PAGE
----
The key is to test drive a mattress for a couple of weeks to see how it works for you. Find a store that allows you to do this, and return the mattress if you are not satisfied.
Can this be a bit expensive? A little, but well within most people’s budget. Don’t tell me you cannot afford it. I know you are spending way too much for shoes that are not even comfortable (but they make a fashion statement, right?) or that Tommy John underwear you think is worth 35 dollars a pair just to provide a little comfort for your backside.
Trust me, you’ll get a lot more bang for your buck with a good mattress and pillow. Will the expense be worth it? Let’s put it in context.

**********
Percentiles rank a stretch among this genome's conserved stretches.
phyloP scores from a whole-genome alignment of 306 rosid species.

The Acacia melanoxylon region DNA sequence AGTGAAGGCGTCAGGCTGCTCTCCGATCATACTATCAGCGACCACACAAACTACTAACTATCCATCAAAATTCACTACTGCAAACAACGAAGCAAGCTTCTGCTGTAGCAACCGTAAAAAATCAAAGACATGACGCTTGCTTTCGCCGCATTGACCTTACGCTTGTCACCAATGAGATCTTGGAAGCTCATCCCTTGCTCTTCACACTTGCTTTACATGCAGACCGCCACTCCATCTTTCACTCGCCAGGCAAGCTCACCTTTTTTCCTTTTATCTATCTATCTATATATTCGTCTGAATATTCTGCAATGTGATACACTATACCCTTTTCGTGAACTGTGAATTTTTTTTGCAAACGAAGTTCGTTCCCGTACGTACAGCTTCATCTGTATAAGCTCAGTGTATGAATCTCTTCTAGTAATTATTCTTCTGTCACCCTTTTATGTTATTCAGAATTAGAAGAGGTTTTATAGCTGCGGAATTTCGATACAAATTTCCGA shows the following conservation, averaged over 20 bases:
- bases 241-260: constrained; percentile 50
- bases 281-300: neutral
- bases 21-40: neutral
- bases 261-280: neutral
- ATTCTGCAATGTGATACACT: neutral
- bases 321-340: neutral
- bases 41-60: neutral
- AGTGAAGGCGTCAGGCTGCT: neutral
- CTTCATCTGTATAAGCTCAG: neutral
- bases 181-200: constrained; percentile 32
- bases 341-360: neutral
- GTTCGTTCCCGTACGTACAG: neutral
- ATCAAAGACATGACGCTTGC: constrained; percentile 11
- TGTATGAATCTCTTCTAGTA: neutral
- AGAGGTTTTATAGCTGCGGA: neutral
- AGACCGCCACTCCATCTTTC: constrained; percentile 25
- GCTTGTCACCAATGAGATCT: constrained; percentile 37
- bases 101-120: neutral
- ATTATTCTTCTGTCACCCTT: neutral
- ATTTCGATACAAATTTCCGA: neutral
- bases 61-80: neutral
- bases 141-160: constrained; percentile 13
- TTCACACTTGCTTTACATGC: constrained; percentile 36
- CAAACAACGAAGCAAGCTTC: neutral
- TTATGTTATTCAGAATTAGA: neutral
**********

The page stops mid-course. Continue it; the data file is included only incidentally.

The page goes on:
Most people buy a new mattress every ten years and expect to spend about 1,100 dollars. That comes out to 110 dollars per year or about 30 cents a day.
Now, compare those numbers with what the average consumer in the US spends on coffee each year: 1000 dollars. That comes to roughly 2.75 cents a day. Think about it. The annual drain on your wallet taken for the coffee that is intended to keep you awake because you had a subpar sleep on your dingy old mattress is about nine times as much as you would spend to replace your mattress. Over the course of the lifetime of your 1100.00-dollar mattress, you will have spent 10,000.00 dollars on coffee.
For crying out loud, reduce your coffee budget for a year and get a good mattress (go big and buy some nice sheets and a quality pillow).
8. Schedule Your Worries
Many people find that they are, in some sense, too busy throughout the day to spend much time being anxious about decisions and potential troubles that lay just over the horizon. So, when they lay down to sleep with the day’s hectic pace behind them, these concerns begin to crowd into their thoughts.